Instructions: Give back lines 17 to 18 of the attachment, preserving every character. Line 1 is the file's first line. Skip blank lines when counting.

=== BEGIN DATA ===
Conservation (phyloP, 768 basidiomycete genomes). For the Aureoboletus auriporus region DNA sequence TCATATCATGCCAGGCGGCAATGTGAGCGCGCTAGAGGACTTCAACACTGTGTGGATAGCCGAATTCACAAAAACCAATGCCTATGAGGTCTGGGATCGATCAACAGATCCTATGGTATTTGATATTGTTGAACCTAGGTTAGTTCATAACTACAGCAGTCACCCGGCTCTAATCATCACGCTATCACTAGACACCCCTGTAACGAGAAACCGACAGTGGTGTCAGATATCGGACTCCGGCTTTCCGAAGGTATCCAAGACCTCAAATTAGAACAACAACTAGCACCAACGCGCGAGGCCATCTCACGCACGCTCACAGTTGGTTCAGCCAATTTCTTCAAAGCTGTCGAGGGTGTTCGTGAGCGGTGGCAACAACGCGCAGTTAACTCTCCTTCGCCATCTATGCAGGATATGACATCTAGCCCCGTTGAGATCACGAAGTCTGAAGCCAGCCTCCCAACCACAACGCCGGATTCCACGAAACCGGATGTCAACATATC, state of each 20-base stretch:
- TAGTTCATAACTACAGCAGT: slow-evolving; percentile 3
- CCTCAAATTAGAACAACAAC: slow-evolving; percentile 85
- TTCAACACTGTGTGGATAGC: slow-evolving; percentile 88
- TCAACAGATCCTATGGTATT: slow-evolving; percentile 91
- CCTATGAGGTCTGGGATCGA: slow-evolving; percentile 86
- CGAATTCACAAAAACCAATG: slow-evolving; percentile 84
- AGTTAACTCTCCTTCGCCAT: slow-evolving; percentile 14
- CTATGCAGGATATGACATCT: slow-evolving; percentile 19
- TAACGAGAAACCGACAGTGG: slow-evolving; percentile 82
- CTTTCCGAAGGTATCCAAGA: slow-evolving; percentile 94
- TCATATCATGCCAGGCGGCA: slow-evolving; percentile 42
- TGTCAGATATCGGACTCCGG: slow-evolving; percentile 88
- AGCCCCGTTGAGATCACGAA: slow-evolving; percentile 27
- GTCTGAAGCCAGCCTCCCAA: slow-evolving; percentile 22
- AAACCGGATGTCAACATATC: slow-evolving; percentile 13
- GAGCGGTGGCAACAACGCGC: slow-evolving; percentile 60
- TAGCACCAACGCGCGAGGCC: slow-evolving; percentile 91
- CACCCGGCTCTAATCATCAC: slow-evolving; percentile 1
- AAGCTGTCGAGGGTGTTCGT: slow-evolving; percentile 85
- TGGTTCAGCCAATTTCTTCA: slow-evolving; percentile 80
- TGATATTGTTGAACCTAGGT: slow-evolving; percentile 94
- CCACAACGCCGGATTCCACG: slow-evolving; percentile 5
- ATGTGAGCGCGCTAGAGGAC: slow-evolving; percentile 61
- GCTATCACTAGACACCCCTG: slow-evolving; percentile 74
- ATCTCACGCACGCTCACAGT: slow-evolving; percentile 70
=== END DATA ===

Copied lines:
- GAGCGGTGGCAACAACGCGC: slow-evolving; percentile 60
- TAGCACCAACGCGCGAGGCC: slow-evolving; percentile 91